The Telegraph previews a report on an investigation into the Stafford Hospital scandal in the U.K.:
The Sunday Telegraph understands that the report on Stafford hospital, where up to 1,200 people died needlessly in appalling conditions, will call for an overhaul of regulation to ensure poor managers are weeded out, and better training for nurses and healthcare assistants.
The chairman, Robert Francis QC, is set to deliver a damning verdict on the whole of the health service. He will warn of a “culture of fear” from Whitehall down to the wards, in which pressure is heaped on staff to put management demands before patients.
Jeremy Hunt, the Health Secretary, said the events at Stafford, and a series of failings at other hospitals, represented “the most shocking betrayal of NHS founding values in its history”. Writing in The Sunday Telegraph, Mr Hunt said five hospitals, including Stafford, had reported failings in recent years “that are simply not worthy of a civilised society”.
So it isn’t just Stafford. On the contrary, the report apparently will indict the entire National Health Service:
It can be disclosed that:
• Mr Francis will say radical changes to the supervision and regulation of health care are required to protect patients and to respond to a “tide of public anger” about the scandal, which has drained confidence in the rest of the health service;
• His report will warn that the scandal demonstrated “systemic” failings in NHS regulation, meaning that equally terrible care could be happening in other hospitals, without being uncovered;
• He will paint a picture of the NHS gripped by a “culture of fear” as managers became fixated on meeting targets and protecting ministers from political criticism over Labour’s stewardship of the service.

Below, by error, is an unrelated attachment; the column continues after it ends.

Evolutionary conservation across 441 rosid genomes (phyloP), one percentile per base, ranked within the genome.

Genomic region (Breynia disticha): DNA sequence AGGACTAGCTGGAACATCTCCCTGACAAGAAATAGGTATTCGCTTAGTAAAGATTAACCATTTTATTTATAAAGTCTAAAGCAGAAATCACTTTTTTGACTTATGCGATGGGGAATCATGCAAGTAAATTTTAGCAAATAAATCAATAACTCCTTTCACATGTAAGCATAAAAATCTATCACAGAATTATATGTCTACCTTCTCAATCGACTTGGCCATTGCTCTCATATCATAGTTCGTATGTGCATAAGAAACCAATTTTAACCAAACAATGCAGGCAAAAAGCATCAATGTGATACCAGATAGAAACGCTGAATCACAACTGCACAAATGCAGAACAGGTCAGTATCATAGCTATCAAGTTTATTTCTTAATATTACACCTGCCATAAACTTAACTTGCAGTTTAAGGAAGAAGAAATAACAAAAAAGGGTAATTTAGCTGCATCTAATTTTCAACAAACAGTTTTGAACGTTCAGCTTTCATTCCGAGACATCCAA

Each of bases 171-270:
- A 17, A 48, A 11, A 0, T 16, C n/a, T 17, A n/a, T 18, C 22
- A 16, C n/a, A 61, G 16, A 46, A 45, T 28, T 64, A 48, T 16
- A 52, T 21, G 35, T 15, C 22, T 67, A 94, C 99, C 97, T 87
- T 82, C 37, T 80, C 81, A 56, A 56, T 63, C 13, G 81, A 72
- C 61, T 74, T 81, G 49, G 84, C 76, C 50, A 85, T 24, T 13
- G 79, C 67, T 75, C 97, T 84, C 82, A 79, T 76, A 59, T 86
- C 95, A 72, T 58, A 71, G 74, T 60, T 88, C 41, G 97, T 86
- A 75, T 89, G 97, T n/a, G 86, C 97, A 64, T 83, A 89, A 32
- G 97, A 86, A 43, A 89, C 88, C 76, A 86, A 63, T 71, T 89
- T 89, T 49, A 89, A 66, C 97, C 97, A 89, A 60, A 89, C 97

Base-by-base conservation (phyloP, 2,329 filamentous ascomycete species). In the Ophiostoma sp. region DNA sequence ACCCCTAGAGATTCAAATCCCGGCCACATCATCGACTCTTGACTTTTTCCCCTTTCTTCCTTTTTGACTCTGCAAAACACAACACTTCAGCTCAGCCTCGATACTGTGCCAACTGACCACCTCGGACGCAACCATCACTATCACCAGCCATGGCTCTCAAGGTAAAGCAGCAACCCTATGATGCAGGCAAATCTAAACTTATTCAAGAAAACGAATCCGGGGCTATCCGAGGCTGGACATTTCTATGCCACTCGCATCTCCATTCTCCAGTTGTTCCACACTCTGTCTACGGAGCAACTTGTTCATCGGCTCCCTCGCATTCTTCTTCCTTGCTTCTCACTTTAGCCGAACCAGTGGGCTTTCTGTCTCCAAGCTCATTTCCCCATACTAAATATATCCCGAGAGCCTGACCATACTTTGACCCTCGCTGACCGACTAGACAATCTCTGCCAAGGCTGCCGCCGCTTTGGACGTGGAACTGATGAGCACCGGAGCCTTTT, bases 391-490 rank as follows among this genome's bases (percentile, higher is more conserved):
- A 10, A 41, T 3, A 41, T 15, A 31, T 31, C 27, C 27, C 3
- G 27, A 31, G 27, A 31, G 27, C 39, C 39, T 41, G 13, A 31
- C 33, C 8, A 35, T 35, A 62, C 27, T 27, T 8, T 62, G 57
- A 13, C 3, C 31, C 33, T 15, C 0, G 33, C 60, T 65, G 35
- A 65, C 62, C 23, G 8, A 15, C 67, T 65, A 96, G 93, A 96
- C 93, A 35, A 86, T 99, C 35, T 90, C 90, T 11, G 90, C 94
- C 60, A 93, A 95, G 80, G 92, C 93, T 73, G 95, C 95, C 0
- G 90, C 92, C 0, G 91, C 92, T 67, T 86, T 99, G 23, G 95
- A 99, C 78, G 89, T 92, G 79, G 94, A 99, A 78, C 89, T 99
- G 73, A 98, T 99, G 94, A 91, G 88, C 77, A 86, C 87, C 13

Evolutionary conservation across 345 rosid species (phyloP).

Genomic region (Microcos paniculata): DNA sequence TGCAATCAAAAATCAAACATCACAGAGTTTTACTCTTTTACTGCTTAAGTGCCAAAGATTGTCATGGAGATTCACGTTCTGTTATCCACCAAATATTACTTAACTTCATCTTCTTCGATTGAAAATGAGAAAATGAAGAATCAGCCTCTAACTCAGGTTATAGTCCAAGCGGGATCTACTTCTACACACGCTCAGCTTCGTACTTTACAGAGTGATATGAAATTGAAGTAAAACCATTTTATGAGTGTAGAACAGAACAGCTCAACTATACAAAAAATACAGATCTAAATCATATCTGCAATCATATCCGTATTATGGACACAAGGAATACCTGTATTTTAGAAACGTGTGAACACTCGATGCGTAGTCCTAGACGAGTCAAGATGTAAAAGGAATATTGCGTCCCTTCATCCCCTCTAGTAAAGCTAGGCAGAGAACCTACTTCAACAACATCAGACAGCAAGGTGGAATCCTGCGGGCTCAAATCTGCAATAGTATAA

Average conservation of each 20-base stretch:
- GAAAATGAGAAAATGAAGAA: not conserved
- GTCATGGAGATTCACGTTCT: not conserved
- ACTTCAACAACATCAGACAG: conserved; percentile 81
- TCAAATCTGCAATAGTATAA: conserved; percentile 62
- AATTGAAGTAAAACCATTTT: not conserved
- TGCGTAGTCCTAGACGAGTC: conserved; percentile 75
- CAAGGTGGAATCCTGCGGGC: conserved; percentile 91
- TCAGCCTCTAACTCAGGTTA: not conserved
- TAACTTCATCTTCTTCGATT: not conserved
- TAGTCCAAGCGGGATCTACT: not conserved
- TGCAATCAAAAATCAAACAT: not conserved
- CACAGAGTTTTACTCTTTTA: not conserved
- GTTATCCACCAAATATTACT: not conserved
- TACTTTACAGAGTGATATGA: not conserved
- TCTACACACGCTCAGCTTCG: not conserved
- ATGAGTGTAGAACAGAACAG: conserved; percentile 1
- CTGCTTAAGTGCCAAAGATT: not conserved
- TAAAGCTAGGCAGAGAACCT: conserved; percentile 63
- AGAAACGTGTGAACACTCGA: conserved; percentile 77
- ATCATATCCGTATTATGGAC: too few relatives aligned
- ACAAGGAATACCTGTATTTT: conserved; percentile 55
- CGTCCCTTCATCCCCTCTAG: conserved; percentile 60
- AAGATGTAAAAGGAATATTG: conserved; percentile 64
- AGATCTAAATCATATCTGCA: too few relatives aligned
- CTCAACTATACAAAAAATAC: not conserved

But of course: that is the essence of government medicine. It is intended to benefit politicians and bureaucrats, not patients. So what can the U.K. do to try to reform its broken system? It appears that the forthcoming report will call for more effective regulation, but the problems that have been exposed in recent years are the result of failures of regulation and are inherent to socialism, which doesn’t work any better in the health care industry than anywhere else. The real solution is to restore competition to the health care sector, but once competition has been destroyed by government monopoly, restoring it is not easy. In the meantime, like everything else run by the government, health care is politicized:
The report, which will go first to Mr Hunt and is set to be published days later, will provide an excoriating account of a highly politicised system.
As you would expect in a politicized system, the litany of horrors goes on:
James Paget University Foundation Trust was threatened with prosecution in September 2011 after regulators found patients were not being helped to eat and drink. A month later, Queen’s Hospital in Romford, Essex, was accused of a “culture of abuse” by regulators after a string of deaths of women and newborns.
At East Surrey Hospital, secret filming exposed the bullying of a dying man with Parkinson’s disease in December 2010. Last July, regulators found University Hospitals of Morecambe Bay Foundation Trust subjected patients to a litany of failures, dating back to 2008 when a baby, Joshua Titcombe, bled to death.
This is what the Democratic Party is determined to inflict on you and your family.